Conflict of Interest is a three-part video short-story written by Michael Connelly, and featuring FBI agent Rachel Walling. The short film was directed by Terrill Lee Lankford, and produced by Quixotic Productions.

The first chapter runs 8:09, the second chapter runs 9:32, and the third chapter runs 9:48. The story is part prequel and part sidequel to The Scarecrow.


Chapter OneEdit

From a command room, FBI Agents Rachel Walling and Brian Venable oversee a surveillance operation. They see a car pull into a parking lot that they are monitoring, and the driver wipes down the door and tosses the keys before abandoning the vehicle. Walling orders an agent to follow the driver, and heads out to check the vehicle herself. Venable calls Agent Canby to notify him of the situation, but Canby instructs Venable to leave the car alone since his assignment is the man in the hotel that he and Walling are monitoring. Walling reaches the parking lot and dons an earpiece, learning that the driver is still fleeing on foot; she finds the car keys and spots a white purse inside the Mazda Millenia, but detects no radiation on her EDD. She opens the car, then pops the trunk, finding the dead body of a naked girl inside with a plastic bag over her head.

Chapter TwoEdit

Walling examines the body in the trunk until she is interrupted by a call from Agent Canby who instructs her to leave the vehicle with the girl and return to her surveillance operation. He reminds her that her current case is a matter of national security, with "the lives of a planeload of people" hanging in the balance. Canby orders Walling to return to her post in order to maintain "operational integrity," refusing to allow her to call in the body, even in an anonymous tip, because their "unit does not exist." Walling capitulates and calls off her agent following the driver, but tells Venable that she needs five minutes before returning. She quickly inspects the vehicle again, searching the purse to find the girl's drivers license and lifting a fingerprint off of the windshield mirror, then arranging the girl's slip in the trunk so that it hangs out visibly when she closes the lid. She returns to the command room, informing Venable that the dead girl's name was Denise Babbit.

The next morning, a Parking Enforcement officer on a bicycle finds the Millenia and spots the slip hanging from the trunk. She calls in the vehicle and requests police backup, then waits with the car until detectives from the Santa Monica Police Department arrive.

Three days later, Walling and Venable continue their surveillance at the hotel. Walling reads in the Los Angeles Times that a suspect has been arrested for Babbit's murder. Venable congratulates Walling on getting justice for Babbit, and Walling muses that she knows the reporter who wrote the story: Jack McEvoy. Venable snidely suggests that Walling call McEvoy and tell him that she single-handedly solved Babbit's murder, but Walling responds that what's done is done, and was more productive than waiting for six days on a terrorist who has not appeared.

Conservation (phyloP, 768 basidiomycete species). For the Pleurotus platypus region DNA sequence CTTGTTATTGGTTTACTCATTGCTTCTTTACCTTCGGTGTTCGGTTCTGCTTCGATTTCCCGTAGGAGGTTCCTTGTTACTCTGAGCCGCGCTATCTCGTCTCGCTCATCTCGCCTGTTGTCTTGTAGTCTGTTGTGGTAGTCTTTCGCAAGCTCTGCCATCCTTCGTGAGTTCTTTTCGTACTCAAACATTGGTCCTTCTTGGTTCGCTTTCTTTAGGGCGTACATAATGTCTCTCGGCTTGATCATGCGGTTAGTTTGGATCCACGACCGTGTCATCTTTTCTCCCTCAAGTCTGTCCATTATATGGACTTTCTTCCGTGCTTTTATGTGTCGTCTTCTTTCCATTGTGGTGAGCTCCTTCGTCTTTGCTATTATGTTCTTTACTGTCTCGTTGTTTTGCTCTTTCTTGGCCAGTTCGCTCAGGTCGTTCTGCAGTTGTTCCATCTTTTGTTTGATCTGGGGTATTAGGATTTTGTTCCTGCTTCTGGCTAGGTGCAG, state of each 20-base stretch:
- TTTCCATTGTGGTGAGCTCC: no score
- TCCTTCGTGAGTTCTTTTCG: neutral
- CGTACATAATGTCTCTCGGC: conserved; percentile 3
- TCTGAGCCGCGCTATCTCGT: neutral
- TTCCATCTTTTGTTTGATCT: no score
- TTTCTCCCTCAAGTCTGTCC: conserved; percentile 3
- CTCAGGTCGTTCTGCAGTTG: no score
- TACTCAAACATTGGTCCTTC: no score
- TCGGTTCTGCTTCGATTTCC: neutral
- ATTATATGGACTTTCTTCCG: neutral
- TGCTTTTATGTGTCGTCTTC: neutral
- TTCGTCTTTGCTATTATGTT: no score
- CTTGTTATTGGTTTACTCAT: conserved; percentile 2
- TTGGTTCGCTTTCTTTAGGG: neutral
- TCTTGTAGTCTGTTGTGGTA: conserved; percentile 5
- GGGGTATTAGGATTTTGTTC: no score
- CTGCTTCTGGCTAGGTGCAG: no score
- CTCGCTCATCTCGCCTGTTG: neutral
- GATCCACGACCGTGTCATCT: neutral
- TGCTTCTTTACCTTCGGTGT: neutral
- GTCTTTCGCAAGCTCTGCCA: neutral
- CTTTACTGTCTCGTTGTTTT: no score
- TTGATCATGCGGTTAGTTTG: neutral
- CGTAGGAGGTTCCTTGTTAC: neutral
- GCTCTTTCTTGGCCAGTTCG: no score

Chapter ThreeEdit

Twenty-seven days into their surveillance operation, Agents Walling and Venable track a vehicle being driven by their target to a house in a residential neighborhood. Walling exits the van and pretends to be searching for a lost dog, while Venable and his agents prepare for a raid. Walling sees activity on her EDD, and as the gate to the driveway closes, she rushes inside, confronting an armed man named Ballard. She claims to be looking for a lost dog, but pulls her own gun and orders him to drop his weapon. He does, and Venable's team moves in to raid the house.

After the raid, Agent Canby arrives at the scene with a team of senior agents, and learns that the weapon that Ballard's team had acquired has been secured. Venable and Walling escort Canby and Bolender into the house where they inspect a Stinger missile that, according to its serial number, should be in Afghanistan. Venable informs Canby that the team also recovered $600,000 in cash, and explains that the sellers of the missile are retired military mercenaries, and that the intended target is still unknown. Canby dismisses the agents to complete their paperwork, but calls Walling back to chasise her for her actions in the Babbit case.

Outside the house, Venable laments that he feels used, and Walling agrees. As Venable heads back to the van, Walling receives a call on her cellphone from Jack McEvoy, who requests her help, claiming that he's in trouble.



  • Cinematography by Denis Moran
  • Edited by Bill Shaffer & T. L. Lankford
  • Production Design by Yuki Nakamura
  • Music by Brandon Lankford (Chapter 2)
  • Music by Jason Sobel (Chapter 3)
  • Ric Griffith - steadicam
  • Andreas Wood - assistant camera
  • Brent Dilger - gaffer
  • Matthew Newcomer - keygrip
  • Nathaniel Bozen - swing
  • Tim Hollenbaugh - sound
  • Natalie Webb - make-up/hair
  • Mario Osuna - "everything else"
  • Colin Oh - production assistant
  • Cory Hensley - production assistant
  • Produced by Roger Wade & Gary Bettman
  • Directed by Terrill Lee Lankford


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